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Carrie / Dario Argento's Dracula 3D


Everything old is boo again.

Rod Lott January 20th, 2014

With Carrie, director Kimberly Peirce (Boys Don't Cry) bravely steps up to the challenge of remaking Brian De Palma's 1976 horror classic — one of the genre's few to boast Academy Award nominations in major categories — but one senses even she knows her version will pale.

carrie

His split-screen treatment of the senior-prom carnage becomes her condensed Final Destination sequel; his shock ending becomes her anti-bullying message. Pay no mind that the entire story is already that, with outcast Carrie White (Chloë Grace Moretz, Kick-Ass 2) becoming even more of a social punching bag after she mistakes her first menstruation as bleeding to death, and during gym class at that. Pelted with tampons — a scene that gets YouTubed — she becomes even more withdrawn, thus bringing heretofore untapped telekinetic powers to the forefront. Having an abusive, religious kook for a mother (Julianne Moore, Game Change) gives Carrie's eventual fury a good shove, too. 

 

As closely as Carrie '13 follows Carrie '76, I was surprised that the original's famous final shot is the one thing Peirce discards entirely; turns out that was for the best when you see what she did with it, presented here as an alternate ending. (On the brighter side, the Blu-ray also includes the promotional coffeehouse prank whose viral outbreak failed to convert into physical dollars.)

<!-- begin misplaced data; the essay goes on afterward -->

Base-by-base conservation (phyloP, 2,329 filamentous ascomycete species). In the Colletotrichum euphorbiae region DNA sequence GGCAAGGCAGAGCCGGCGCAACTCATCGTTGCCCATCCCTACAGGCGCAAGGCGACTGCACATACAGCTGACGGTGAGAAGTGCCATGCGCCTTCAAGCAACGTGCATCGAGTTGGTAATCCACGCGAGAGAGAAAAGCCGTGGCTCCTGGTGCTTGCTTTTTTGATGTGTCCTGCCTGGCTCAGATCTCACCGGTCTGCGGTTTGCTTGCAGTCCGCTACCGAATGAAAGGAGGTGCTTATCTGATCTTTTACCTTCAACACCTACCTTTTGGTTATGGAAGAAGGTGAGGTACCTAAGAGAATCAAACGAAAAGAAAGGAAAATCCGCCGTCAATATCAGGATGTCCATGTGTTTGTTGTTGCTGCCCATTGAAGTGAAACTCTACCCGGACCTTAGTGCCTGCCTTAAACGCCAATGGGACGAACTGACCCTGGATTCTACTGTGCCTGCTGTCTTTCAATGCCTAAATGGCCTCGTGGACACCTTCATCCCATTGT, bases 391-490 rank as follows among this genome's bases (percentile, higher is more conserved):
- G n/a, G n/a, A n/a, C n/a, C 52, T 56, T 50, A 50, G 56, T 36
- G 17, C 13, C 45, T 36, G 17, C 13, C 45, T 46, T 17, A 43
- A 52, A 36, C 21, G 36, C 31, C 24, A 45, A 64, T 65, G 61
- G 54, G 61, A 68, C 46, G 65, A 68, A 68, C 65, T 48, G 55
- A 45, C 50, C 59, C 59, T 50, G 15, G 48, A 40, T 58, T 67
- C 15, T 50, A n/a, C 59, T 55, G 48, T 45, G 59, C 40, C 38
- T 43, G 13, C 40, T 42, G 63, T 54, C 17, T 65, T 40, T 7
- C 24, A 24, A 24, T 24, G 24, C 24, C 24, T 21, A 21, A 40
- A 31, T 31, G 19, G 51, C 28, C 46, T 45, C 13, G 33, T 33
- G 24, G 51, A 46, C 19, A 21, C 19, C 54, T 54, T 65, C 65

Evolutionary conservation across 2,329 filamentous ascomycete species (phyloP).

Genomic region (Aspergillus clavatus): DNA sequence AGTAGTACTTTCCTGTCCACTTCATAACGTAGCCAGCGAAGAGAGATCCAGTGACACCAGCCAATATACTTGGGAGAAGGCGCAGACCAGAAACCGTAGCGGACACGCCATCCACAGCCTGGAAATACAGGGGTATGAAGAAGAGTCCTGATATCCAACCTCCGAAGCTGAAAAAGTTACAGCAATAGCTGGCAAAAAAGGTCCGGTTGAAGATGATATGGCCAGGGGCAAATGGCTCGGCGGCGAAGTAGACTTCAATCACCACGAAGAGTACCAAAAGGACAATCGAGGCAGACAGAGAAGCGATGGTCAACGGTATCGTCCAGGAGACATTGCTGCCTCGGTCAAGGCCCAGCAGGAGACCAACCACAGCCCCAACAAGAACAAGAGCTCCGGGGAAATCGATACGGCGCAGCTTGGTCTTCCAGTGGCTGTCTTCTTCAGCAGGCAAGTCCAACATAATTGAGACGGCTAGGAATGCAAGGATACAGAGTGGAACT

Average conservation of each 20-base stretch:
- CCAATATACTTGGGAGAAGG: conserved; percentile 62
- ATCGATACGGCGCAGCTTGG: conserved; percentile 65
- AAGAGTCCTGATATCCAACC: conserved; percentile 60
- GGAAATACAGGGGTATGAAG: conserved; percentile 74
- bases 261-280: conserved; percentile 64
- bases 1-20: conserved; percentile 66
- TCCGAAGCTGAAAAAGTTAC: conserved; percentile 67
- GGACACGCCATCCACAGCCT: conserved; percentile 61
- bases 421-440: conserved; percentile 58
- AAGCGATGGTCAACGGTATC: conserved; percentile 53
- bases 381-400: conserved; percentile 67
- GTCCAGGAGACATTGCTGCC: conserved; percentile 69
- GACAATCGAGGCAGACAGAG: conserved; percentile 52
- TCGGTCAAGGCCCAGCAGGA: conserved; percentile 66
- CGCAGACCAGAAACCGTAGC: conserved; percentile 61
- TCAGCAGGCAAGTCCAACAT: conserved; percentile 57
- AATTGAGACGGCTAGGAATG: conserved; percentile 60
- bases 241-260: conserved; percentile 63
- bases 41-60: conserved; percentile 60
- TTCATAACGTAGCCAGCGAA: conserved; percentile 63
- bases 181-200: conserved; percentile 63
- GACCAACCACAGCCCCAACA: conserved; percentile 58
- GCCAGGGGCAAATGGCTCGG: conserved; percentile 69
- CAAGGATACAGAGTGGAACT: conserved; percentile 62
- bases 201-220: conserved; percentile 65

The remake is redundant and unnecessary and other unflattering adjectives, but "bad" is not among them. It's not this film's fault that a majority of today's audience members refuse to see a movie older than they are, and since it's less risky for studios to bet on brand names, Stephen King's first novel again hits the big screen. Of course it has better effects, yet to no greater effect. 



Poor effects all but doom Dario Argento's Dracula 3D, an odd-duck remake of Bram Stoker's ubiquitous vampire novel that has seen adaptations from directors as varied as Jess Franco, Werner Herzog and Francis Ford Coppola. Somehow, Argento's take seems to crib from all three. 


It's the kind the project that excites on paper, only to disappoint upon arrival. Although it's gorier than most Dracula adaptations, I'm just not sure why it was needed. That said, it's the only one I know of to sport a giant praying mantis and an end-credit declaration that "All the actors and the whole film crew drank ACQUA LAURETANA."


Dracula 3D is not the spoiled Italian sausage it's made out to be; it's simply routine and bears none of the director's celebrated hallmarks, save one shot involving a slow-motion bullet through the mouth and into the head. You'll know it when you see it. Viewers expecting the maestro to deliver another primo giallo will hate it; temper the expectations toward a straightforward Gothic tale like Hammer Films used to make, but with more bare breasts. 


Playing Count Dracula is Thomas Kretschmann, who rather strangely stars as Van Helsing on NBC's current Dracula TV series. The Van Helsing here is Rutger Hauer (The Heineken Kidnapping), who jolts the proceedings awake once he finally shows up, in hour two, but it's not enough to truly give the show some juice. 

 

IFC Midnight's Blu-ray includes both the 3-D and 2-D versions on one disc; the movie looks curiously flat in 2-D, but the computer effects are god-awful no matter how many dimensions. Clearly, they are at least 25 years behind the times. As the count himself says, "I am nothing but an out-of-tune chord." — Rod Lott


Hey! Read This:

The Cat o' Nine Tails Blu-ray review

Game Change film review

The Heineken Kidnapping DVD review

Twins of Evil Blu-ray review


 
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